U.S. Rep. Vicky Hartzler met with a small group of Cass County residents, including local business owners, Tuesday in downtown Belton to talk tax reform and get feedback.
Hartzler came to Belton weeks after the Trump administration and Republican lawmakers released a tax reform plan. In handouts distributed by Hartzler’s office, the GOP tax reform framework said it would “provide more jobs, fairer taxes, and bigger paychecks,” by lowering tax rates for individuals and families, doubling the standard deduction, repealing the death tax, eliminating special interest loopholes, lowering the corporate tax rate and lowering the tax rate for small business owners, among other things.
The Republican legislator from Cass County said the goal for House GOP members is to pass a tax bill in the coming weeks that, after going through the Senate, reaches President Donald Trump’s desk by Christmas.
“It’s a very aggressive schedule,” Hartzler said. “We’ll see if that’s able to be fulfilled or not, but I think it’s a good plan.”
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Hartzler recited points from the plan that she said will help middle-class citizens — from young adults starting careers and buying homes, to older adults getting ready for retirement.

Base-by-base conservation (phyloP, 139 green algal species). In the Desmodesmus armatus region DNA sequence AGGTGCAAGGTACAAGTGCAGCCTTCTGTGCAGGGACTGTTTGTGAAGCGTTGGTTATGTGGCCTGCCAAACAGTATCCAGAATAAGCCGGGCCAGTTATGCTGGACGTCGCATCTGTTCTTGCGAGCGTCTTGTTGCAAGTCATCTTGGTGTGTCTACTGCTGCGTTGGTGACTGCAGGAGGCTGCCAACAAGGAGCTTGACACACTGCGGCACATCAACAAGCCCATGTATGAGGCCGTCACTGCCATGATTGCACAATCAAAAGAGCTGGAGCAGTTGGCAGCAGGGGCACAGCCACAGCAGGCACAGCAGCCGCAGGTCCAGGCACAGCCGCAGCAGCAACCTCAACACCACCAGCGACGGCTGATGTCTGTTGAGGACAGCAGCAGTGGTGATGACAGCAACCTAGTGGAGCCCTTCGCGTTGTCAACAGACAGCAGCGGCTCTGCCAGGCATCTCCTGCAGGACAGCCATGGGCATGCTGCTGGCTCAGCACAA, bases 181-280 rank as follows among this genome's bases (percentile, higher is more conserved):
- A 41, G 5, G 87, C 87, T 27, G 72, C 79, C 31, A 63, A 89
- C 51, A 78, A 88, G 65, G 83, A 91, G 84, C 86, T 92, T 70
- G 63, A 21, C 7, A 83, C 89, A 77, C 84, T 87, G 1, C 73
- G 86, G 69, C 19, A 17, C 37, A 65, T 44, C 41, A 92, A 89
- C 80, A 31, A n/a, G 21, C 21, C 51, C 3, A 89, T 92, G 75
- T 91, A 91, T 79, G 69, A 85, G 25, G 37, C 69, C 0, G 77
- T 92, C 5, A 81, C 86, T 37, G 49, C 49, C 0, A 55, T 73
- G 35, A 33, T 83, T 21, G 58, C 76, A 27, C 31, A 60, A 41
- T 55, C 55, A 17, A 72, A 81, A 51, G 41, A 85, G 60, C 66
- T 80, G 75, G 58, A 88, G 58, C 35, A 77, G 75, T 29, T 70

An analysis by the Tax Policy Center claimed earlier this month concluded that low-income households would see little benefit from the plan.
Bev Bruce, who runs The Tearoom by Country Keepsakes in downtown Belton, was one of the few local business owners at Belton City Hall to talk with Hartzler. Bruce questioned if the tax reform plan could receive bipartisan support in Congress.
“As far as what I’ve heard, as far as the Democrats, they think that it benefits more of the wealthy, and this theory of helping the lower- or middle-class is not going to work,” Bruce said. “Do you think there’s any chance that you all can come to an agreement? Because so far, you have not been able to agree on very much.”
Hartzler defended the plan in response, adding that some details of the plan remain incomplete.
“I think when they come out with actual scenarios and the online tax thing, that will help set some of this to rest,” Hartzler said. “... When you look at this specifically, they have geared this to make sure that it helps everyone and specifically the middle-class by doubling the standard deduction and by increasing the child tax credit, lowering the rates. ... The facts don’t back up their claims.”
When asked to weigh in, Belton Mayor Jeff Davis said he wants to see relief for the middle-class and to bring industrial businesses back into the country, especially in Cass County.
“Making sound economic decisions on the national level will help everybody in the country,” Davis said. “I think — it’s an old saying as a coach — right or wrong, do something to make something happen in a positive way for the citizens of the United States. And I think that this has been thought out.”